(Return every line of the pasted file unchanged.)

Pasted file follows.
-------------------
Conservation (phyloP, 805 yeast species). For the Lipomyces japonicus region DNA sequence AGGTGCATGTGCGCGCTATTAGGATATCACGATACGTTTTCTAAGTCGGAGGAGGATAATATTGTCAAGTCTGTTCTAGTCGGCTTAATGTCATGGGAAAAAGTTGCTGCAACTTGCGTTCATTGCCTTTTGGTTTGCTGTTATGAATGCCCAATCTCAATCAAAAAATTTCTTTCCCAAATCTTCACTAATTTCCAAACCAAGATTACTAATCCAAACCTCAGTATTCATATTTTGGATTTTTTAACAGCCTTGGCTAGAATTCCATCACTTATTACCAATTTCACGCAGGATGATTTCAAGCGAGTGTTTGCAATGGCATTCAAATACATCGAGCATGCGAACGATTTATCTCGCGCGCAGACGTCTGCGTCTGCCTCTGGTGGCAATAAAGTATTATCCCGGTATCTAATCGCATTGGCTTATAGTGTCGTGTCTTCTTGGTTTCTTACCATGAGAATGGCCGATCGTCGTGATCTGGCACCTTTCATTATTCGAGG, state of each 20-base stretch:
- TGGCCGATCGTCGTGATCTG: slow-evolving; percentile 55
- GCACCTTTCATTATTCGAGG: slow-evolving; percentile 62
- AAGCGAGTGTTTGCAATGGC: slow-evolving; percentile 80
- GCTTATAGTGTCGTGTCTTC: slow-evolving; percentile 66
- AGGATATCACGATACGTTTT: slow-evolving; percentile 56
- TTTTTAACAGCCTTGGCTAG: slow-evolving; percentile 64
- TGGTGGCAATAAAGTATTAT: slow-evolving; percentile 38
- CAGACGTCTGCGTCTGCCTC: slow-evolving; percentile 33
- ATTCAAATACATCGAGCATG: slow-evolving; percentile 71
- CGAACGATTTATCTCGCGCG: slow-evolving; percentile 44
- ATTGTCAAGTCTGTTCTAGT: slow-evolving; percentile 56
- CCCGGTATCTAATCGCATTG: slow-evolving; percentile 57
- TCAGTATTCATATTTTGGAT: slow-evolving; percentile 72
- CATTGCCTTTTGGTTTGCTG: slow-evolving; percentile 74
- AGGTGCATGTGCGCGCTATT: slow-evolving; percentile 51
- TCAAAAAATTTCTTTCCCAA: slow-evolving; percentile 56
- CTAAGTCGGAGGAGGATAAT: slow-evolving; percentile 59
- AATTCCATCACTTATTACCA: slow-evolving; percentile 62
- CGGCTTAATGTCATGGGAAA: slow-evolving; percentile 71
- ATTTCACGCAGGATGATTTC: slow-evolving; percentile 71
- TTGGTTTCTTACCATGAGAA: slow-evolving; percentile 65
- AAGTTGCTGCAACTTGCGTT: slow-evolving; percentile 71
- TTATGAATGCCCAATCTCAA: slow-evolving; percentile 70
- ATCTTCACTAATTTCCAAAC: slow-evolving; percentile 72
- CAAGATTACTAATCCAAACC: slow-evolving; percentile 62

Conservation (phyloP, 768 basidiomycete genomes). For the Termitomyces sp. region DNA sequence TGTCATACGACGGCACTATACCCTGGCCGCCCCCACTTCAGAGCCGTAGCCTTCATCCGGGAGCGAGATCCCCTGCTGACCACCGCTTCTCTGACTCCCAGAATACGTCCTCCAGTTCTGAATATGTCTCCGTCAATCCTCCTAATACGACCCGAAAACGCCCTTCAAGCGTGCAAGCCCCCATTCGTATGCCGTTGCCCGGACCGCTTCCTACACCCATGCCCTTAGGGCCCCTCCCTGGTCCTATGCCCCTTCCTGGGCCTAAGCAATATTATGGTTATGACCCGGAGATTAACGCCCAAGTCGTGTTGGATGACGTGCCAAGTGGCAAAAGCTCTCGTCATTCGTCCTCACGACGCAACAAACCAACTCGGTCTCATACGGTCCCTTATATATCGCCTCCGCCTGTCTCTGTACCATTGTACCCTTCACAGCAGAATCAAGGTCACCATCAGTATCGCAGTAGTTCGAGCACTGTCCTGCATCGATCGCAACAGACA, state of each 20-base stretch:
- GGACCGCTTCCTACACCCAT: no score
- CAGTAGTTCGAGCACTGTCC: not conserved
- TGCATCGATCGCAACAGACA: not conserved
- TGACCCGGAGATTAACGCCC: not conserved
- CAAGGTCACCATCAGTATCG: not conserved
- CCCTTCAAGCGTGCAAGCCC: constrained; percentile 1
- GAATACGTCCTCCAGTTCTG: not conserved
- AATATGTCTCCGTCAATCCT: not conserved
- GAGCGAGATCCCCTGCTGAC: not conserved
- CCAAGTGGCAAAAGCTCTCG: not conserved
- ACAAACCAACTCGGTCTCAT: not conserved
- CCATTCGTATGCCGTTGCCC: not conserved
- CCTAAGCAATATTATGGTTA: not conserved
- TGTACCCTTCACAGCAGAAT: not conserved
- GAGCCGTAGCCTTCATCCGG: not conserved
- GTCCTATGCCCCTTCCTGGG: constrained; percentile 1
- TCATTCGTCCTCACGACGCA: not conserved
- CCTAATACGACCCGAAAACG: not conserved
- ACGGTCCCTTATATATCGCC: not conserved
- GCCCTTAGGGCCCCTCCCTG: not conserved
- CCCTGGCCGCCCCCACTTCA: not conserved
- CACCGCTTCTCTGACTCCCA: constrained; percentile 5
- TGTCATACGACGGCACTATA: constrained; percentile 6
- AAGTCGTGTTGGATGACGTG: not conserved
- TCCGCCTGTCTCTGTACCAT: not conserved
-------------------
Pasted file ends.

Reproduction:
Conservation (phyloP, 805 yeast species). For the Lipomyces japonicus region DNA sequence AGGTGCATGTGCGCGCTATTAGGATATCACGATACGTTTTCTAAGTCGGAGGAGGATAATATTGTCAAGTCTGTTCTAGTCGGCTTAATGTCATGGGAAAAAGTTGCTGCAACTTGCGTTCATTGCCTTTTGGTTTGCTGTTATGAATGCCCAATCTCAATCAAAAAATTTCTTTCCCAAATCTTCACTAATTTCCAAACCAAGATTACTAATCCAAACCTCAGTATTCATATTTTGGATTTTTTAACAGCCTTGGCTAGAATTCCATCACTTATTACCAATTTCACGCAGGATGATTTCAAGCGAGTGTTTGCAATGGCATTCAAATACATCGAGCATGCGAACGATTTATCTCGCGCGCAGACGTCTGCGTCTGCCTCTGGTGGCAATAAAGTATTATCCCGGTATCTAATCGCATTGGCTTATAGTGTCGTGTCTTCTTGGTTTCTTACCATGAGAATGGCCGATCGTCGTGATCTGGCACCTTTCATTATTCGAGG, state of each 20-base stretch:
- TGGCCGATCGTCGTGATCTG: slow-evolving; percentile 55
- GCACCTTTCATTATTCGAGG: slow-evolving; percentile 62
- AAGCGAGTGTTTGCAATGGC: slow-evolving; percentile 80
- GCTTATAGTGTCGTGTCTTC: slow-evolving; percentile 66
- AGGATATCACGATACGTTTT: slow-evolving; percentile 56
- TTTTTAACAGCCTTGGCTAG: slow-evolving; percentile 64
- TGGTGGCAATAAAGTATTAT: slow-evolving; percentile 38
- CAGACGTCTGCGTCTGCCTC: slow-evolving; percentile 33
- ATTCAAATACATCGAGCATG: slow-evolving; percentile 71
- CGAACGATTTATCTCGCGCG: slow-evolving; percentile 44
- ATTGTCAAGTCTGTTCTAGT: slow-evolving; percentile 56
- CCCGGTATCTAATCGCATTG: slow-evolving; percentile 57
- TCAGTATTCATATTTTGGAT: slow-evolving; percentile 72
- CATTGCCTTTTGGTTTGCTG: slow-evolving; percentile 74
- AGGTGCATGTGCGCGCTATT: slow-evolving; percentile 51
- TCAAAAAATTTCTTTCCCAA: slow-evolving; percentile 56
- CTAAGTCGGAGGAGGATAAT: slow-evolving; percentile 59
- AATTCCATCACTTATTACCA: slow-evolving; percentile 62
- CGGCTTAATGTCATGGGAAA: slow-evolving; percentile 71
- ATTTCACGCAGGATGATTTC: slow-evolving; percentile 71
- TTGGTTTCTTACCATGAGAA: slow-evolving; percentile 65
- AAGTTGCTGCAACTTGCGTT: slow-evolving; percentile 71
- TTATGAATGCCCAATCTCAA: slow-evolving; percentile 70
- ATCTTCACTAATTTCCAAAC: slow-evolving; percentile 72
- CAAGATTACTAATCCAAACC: slow-evolving; percentile 62

Conservation (phyloP, 768 basidiomycete genomes). For the Termitomyces sp. region DNA sequence TGTCATACGACGGCACTATACCCTGGCCGCCCCCACTTCAGAGCCGTAGCCTTCATCCGGGAGCGAGATCCCCTGCTGACCACCGCTTCTCTGACTCCCAGAATACGTCCTCCAGTTCTGAATATGTCTCCGTCAATCCTCCTAATACGACCCGAAAACGCCCTTCAAGCGTGCAAGCCCCCATTCGTATGCCGTTGCCCGGACCGCTTCCTACACCCATGCCCTTAGGGCCCCTCCCTGGTCCTATGCCCCTTCCTGGGCCTAAGCAATATTATGGTTATGACCCGGAGATTAACGCCCAAGTCGTGTTGGATGACGTGCCAAGTGGCAAAAGCTCTCGTCATTCGTCCTCACGACGCAACAAACCAACTCGGTCTCATACGGTCCCTTATATATCGCCTCCGCCTGTCTCTGTACCATTGTACCCTTCACAGCAGAATCAAGGTCACCATCAGTATCGCAGTAGTTCGAGCACTGTCCTGCATCGATCGCAACAGACA, state of each 20-base stretch:
- GGACCGCTTCCTACACCCAT: no score
- CAGTAGTTCGAGCACTGTCC: not conserved
- TGCATCGATCGCAACAGACA: not conserved
- TGACCCGGAGATTAACGCCC: not conserved
- CAAGGTCACCATCAGTATCG: not conserved
- CCCTTCAAGCGTGCAAGCCC: constrained; percentile 1
- GAATACGTCCTCCAGTTCTG: not conserved
- AATATGTCTCCGTCAATCCT: not conserved
- GAGCGAGATCCCCTGCTGAC: not conserved
- CCAAGTGGCAAAAGCTCTCG: not conserved
- ACAAACCAACTCGGTCTCAT: not conserved
- CCATTCGTATGCCGTTGCCC: not conserved
- CCTAAGCAATATTATGGTTA: not conserved
- TGTACCCTTCACAGCAGAAT: not conserved
- GAGCCGTAGCCTTCATCCGG: not conserved
- GTCCTATGCCCCTTCCTGGG: constrained; percentile 1
- TCATTCGTCCTCACGACGCA: not conserved
- CCTAATACGACCCGAAAACG: not conserved
- ACGGTCCCTTATATATCGCC: not conserved
- GCCCTTAGGGCCCCTCCCTG: not conserved
- CCCTGGCCGCCCCCACTTCA: not conserved
- CACCGCTTCTCTGACTCCCA: constrained; percentile 5
- TGTCATACGACGGCACTATA: constrained; percentile 6
- AAGTCGTGTTGGATGACGTG: not conserved
- TCCGCCTGTCTCTGTACCAT: not conserved